Five Qualities Every Trainer Should Have…
Patience, Consistency, Feel, Timing and Dedication. People hear me say this constantly, but do you really understand what these words mean as it relates to your horse? To be an effective trainer you need these attributes.
Patience…. Usually this is part of a person(s) character, you either have it or you don’t. Consistency… Consistency is a matter of disciplining your mind, think before you ask your horse for something. If you’re confused, your horse surely will be! Timing and Feel are usually developed with experience. As with anything, the more you practice, the better you’ll get. Dedication is self-discipline.If you don’t have the time to spend with the animal of which you are responsible, changes might be in order.
Let’s try to put these in a different perspective…
Patience… Are you able to sit in a traffic jam without losing your composure? Can you wait in a slow-moving line at the supermarket without getting angry? In the world of animal training, patience is a mandatory! If you’re someone who does not have a reasonable amount of patience, you probably need to find yourself a different activity.
Consistency… Let’s say you wanted to learn a new language. If the first day I taught you Spanish, then he next day I started teaching you Mandarin, then the next day French, how long before you decided to say (in English!), “This is crazy, I’m outa here!” and go look for the nearest pub! If you want to effectively communicate with your horse, be consistent!
Feel… While feel can be tactile, i.e. how hard is the horse pulling on my reins, feel is also being able to “sense” how your horse is responding. When your spouse is smiling but you know they are really upset, this also… is feel. Just as with your spouse, this type of feel comes with understanding and recognizing changes of expression in your horse and responding appropriately.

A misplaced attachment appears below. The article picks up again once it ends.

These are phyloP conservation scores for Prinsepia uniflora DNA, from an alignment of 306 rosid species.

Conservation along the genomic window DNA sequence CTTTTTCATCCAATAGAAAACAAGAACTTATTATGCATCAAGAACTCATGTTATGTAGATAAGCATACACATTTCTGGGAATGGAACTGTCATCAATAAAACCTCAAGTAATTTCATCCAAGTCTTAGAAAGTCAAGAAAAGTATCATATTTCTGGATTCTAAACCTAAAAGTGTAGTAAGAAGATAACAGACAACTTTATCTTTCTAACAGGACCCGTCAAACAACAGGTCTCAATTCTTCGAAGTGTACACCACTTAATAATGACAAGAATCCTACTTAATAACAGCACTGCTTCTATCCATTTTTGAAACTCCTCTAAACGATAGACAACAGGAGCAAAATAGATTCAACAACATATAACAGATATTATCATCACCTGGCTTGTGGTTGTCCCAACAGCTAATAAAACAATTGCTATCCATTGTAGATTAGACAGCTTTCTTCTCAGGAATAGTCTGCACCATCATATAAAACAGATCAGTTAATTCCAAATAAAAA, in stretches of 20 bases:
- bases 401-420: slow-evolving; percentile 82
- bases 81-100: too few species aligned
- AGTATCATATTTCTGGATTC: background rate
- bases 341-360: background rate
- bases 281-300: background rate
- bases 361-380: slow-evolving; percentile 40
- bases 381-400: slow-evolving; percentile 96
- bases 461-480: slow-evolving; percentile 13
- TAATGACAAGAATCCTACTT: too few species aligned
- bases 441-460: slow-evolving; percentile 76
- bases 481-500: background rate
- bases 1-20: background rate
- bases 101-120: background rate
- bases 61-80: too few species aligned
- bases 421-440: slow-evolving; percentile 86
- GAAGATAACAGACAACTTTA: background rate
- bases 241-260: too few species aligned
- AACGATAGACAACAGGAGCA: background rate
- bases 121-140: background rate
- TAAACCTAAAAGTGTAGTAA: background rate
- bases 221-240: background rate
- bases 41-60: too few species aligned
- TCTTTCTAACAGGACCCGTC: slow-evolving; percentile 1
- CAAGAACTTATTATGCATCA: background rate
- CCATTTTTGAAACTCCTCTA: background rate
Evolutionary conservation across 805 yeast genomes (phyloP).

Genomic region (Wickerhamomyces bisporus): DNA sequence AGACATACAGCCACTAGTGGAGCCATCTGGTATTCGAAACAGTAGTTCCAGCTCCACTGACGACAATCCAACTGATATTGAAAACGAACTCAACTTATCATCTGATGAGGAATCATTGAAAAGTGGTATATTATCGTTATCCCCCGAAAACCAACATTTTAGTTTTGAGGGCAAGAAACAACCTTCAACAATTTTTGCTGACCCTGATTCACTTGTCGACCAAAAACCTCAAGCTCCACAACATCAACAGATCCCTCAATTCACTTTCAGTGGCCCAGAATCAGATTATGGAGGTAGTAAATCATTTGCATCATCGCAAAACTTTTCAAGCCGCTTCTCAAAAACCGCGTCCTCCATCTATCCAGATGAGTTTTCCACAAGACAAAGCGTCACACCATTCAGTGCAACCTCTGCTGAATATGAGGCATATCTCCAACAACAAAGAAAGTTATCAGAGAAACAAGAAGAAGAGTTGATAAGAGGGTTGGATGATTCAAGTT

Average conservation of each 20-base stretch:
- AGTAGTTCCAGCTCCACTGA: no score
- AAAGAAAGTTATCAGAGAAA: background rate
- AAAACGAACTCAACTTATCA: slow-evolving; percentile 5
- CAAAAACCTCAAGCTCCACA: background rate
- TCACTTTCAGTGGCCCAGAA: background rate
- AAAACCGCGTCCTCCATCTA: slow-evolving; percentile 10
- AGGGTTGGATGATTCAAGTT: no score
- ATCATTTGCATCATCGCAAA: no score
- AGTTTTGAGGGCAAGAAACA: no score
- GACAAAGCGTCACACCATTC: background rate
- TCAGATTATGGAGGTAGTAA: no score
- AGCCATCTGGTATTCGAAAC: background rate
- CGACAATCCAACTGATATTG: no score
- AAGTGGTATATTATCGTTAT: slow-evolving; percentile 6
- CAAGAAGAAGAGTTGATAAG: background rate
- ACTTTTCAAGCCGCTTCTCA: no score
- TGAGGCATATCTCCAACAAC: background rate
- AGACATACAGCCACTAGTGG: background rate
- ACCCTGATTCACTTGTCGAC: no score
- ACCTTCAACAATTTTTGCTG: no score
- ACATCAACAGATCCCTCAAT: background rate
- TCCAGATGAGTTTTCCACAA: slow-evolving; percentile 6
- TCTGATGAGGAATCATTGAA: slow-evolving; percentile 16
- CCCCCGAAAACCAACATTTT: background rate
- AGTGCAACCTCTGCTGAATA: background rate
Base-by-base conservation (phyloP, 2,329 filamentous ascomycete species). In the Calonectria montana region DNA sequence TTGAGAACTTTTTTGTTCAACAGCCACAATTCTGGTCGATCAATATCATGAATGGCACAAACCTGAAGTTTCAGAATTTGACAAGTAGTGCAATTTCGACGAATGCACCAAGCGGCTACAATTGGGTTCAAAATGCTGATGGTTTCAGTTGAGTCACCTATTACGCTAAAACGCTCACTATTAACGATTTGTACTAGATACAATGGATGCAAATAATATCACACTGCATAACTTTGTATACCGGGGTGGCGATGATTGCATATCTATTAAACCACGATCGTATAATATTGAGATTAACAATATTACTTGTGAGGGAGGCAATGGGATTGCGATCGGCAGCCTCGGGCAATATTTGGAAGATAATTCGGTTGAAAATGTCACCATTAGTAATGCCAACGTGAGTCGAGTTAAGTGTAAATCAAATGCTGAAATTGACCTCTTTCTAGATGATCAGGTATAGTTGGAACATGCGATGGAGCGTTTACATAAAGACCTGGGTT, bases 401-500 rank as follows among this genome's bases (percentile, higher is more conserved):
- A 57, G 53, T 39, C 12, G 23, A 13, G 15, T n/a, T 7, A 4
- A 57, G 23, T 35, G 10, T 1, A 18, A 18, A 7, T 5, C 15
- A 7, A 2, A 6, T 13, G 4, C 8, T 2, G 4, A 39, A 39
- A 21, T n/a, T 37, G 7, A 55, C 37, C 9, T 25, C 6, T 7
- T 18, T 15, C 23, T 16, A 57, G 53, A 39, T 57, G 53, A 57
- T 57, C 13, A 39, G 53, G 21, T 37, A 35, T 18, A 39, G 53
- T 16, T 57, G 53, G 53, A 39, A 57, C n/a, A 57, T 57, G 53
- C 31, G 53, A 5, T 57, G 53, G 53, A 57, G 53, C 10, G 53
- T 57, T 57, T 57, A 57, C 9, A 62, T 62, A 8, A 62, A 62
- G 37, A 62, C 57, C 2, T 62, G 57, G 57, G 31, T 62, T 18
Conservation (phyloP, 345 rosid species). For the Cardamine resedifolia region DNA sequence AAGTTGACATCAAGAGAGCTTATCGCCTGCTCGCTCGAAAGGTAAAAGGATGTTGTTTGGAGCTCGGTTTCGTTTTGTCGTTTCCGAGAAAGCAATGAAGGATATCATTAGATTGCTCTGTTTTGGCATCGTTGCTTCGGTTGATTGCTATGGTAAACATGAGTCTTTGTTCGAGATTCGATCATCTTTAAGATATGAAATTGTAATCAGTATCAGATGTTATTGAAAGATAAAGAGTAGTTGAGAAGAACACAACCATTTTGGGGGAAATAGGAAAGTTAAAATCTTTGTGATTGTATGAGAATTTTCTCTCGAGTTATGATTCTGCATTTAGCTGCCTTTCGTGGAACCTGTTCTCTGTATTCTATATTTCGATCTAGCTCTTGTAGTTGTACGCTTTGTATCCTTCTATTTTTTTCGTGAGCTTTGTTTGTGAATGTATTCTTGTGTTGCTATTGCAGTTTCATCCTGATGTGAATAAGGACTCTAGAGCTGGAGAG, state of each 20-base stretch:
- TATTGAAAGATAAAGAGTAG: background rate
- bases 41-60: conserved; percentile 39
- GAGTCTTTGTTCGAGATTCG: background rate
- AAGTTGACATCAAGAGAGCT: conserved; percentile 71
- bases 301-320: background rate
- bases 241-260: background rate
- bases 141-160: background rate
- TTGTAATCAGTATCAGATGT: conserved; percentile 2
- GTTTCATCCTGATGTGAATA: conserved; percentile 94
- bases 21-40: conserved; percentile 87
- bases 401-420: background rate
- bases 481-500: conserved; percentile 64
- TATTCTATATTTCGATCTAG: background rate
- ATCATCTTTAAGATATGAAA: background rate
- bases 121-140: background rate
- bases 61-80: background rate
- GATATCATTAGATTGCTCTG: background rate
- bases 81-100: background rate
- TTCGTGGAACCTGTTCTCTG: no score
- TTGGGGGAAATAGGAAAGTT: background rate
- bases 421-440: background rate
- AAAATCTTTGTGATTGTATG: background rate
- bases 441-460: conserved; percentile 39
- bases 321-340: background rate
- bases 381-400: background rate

Timing... Corrections, applying pressure, releasing pressure etc., typically must be made within 3 to 5 seconds following the need. For example, corrections must be made immediately (within 3-5 seconds). Any longer than this, the horse will not understand why you are correcting them. When you were a kid, when you first touched a hot object, the immediate pain helped you understand the situation. If the pain didn’t arrive until later and you wonder, “why is my hand burning?”, you would never associate the pain with the hot object and therefor nothing would be learned.
Dedication… No matter what you do in life, if are not willing to put forth the time and effort, then don’t expect much success. As horse owners, dedication is a requirement! Just like children, the more quality time that you spend with your horse the better both lives will be!
Remember, anyone who handles a horse is training that horse. There is no neutral. The horse is always leaning from you either in a positive way or a negative way. An excellent way to improve your training skills is to have an experienced trainer watch you. An outside observer can see things you cannot.
Never be afraid or embarrassed to seek out assistance from someone more knowledgeable. I do!